Pope John XXIII surprised the whole world when on January 25, 1959, he announced the first Ecumenical Council to be called since 1870. After three years of intense preparation, the Second Vatican Council became a reality on October 11, 1962, and for the next eight weeks the eyes of Protestant and Catholic, believer and unbeliever alike, were focused on St. Peter’s Basilica. Universally acknowledged as the most important religious event of the twentieth century to date, this council owes the success of its first session primarily to the personality and concern of one who was at first expected to be little more than an interim pope. Even now, although the council is officially in recess until September 8, various theological documents are being prepared by theological commissions and studied by prelates all over the world in preparation for the second session.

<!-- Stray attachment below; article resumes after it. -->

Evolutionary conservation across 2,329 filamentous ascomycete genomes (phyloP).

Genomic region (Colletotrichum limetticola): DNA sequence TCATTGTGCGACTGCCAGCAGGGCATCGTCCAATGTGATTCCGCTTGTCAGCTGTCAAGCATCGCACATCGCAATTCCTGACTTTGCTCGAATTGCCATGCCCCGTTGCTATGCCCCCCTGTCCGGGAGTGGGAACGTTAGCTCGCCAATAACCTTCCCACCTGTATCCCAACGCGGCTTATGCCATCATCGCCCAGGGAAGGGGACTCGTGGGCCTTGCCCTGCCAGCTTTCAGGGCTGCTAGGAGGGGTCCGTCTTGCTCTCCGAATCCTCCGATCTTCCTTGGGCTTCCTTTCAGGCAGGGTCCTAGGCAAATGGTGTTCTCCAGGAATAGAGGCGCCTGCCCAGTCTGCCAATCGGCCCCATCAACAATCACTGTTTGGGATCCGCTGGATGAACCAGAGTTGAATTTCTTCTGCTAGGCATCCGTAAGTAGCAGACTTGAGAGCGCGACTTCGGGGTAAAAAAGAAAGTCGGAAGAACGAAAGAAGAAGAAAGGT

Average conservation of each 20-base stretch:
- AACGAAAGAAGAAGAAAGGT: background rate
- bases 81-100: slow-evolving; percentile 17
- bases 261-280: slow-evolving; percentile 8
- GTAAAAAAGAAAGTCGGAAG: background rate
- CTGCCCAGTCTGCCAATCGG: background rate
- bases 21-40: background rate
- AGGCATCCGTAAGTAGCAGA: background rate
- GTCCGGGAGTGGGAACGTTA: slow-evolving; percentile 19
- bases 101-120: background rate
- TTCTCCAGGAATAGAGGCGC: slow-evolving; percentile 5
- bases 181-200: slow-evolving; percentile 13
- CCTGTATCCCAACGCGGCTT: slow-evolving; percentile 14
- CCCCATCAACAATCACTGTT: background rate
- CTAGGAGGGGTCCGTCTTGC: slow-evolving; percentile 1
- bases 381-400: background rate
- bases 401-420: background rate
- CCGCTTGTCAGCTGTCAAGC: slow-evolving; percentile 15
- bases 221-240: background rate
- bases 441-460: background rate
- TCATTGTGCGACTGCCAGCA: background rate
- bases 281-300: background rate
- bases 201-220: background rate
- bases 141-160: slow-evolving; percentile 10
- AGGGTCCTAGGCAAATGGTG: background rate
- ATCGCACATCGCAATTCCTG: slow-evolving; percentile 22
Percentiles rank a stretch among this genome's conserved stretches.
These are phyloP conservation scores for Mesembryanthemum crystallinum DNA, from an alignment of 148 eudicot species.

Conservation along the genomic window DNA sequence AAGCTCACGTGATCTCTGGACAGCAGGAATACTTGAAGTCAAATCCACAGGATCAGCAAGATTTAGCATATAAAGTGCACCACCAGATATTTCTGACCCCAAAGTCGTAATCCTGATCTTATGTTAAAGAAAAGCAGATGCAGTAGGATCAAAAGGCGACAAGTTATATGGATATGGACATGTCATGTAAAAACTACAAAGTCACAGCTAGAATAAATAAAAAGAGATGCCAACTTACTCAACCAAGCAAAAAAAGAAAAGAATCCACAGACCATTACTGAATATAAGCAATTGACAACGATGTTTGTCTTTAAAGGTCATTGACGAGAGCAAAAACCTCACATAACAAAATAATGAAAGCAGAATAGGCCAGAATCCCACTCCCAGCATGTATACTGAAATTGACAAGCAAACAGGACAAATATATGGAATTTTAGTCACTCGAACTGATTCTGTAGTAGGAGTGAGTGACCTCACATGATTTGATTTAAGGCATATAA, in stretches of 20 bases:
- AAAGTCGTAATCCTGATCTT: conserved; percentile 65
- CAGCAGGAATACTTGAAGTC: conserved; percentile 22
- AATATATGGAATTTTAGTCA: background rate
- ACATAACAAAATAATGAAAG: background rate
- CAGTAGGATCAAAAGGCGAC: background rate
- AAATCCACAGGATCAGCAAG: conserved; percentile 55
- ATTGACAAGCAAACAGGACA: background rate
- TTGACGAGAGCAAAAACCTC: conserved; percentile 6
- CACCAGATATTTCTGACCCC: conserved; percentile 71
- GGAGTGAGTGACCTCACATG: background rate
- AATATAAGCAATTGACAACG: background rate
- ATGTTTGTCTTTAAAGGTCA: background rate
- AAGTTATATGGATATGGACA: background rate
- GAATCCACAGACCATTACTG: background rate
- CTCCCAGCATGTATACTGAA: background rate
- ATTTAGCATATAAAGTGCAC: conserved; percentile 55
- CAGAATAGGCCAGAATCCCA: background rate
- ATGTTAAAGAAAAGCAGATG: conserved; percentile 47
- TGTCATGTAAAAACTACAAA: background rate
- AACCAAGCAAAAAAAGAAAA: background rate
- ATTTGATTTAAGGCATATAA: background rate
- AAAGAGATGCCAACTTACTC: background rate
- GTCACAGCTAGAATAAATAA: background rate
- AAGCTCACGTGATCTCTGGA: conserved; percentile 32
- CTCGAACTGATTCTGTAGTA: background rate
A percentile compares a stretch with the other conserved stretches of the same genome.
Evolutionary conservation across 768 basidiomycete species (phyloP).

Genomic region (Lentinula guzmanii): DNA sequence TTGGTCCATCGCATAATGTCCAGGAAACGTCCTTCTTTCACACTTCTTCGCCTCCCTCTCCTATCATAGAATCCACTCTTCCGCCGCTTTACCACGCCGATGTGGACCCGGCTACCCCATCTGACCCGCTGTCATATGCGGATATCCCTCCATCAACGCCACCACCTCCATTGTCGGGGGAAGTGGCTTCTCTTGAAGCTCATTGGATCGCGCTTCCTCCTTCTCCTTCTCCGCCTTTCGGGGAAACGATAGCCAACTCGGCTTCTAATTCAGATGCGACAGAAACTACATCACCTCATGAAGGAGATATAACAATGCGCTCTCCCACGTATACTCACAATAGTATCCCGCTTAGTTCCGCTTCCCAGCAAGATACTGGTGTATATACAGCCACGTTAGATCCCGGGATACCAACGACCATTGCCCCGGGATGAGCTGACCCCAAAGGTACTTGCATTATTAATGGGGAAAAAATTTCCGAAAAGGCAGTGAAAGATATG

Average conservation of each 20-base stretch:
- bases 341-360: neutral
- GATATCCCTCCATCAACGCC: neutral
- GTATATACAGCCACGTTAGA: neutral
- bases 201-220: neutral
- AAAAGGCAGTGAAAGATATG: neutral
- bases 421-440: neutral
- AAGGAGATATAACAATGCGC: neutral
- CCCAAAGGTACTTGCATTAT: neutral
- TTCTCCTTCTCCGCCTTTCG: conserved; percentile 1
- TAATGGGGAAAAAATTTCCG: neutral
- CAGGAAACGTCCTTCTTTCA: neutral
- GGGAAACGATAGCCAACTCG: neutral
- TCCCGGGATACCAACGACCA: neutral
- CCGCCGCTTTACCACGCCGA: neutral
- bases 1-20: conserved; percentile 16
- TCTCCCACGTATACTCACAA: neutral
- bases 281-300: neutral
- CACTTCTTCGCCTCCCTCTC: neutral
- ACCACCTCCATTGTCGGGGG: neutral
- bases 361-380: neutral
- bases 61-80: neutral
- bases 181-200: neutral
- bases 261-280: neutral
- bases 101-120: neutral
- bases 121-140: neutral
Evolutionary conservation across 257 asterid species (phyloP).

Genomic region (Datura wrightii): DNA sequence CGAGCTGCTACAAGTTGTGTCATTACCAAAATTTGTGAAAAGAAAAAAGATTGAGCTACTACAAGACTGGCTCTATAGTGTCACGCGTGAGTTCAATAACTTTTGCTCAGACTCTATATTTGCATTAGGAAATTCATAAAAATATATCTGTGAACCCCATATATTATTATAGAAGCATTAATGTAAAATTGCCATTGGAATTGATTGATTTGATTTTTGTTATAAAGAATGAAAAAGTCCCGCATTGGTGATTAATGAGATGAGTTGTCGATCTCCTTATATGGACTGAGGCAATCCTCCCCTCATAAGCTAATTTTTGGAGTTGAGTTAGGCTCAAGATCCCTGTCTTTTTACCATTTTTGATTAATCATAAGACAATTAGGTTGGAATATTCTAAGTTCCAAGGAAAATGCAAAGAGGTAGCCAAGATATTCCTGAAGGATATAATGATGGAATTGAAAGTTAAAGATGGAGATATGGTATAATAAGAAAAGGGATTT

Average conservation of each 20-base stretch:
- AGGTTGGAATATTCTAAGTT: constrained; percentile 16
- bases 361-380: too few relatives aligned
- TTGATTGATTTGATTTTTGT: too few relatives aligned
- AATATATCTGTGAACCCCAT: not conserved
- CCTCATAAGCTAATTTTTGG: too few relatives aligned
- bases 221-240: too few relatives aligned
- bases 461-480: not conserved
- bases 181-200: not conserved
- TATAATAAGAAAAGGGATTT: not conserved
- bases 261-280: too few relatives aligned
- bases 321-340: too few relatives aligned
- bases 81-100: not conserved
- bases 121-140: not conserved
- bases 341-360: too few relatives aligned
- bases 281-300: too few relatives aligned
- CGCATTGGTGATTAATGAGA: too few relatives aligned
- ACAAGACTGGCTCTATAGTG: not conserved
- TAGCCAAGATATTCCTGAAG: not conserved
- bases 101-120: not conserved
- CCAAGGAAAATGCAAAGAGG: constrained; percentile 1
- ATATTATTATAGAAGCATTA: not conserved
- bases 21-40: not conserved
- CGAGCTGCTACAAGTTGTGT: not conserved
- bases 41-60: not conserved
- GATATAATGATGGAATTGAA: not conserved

Protestantism has undoubtedly paid more attention to this council than it did to the two others held since the Reformation, Trent (1545–63) and Vatican I (1869–70), both of which were highly significant for Protestants and Protestant-Catholic relations. The reason is obvious. For the first time since the Reformation, the Catholic Church is showing itself to be officially concerned about those millions of Christians outside its jurisdiction. The very presence of a number of Protestant observers in the council congregations is overt evidence that the Twenty-First Ecumenical Council will be of tremendous significance to Protestant Christians everywhere. Now that we are between sessions, it is perhaps apposite to engage in both a backward and a forward look at Vatican II.
What the Council Means
The most important aspect of this council is the fact that the Catholic Church recognizes ...1
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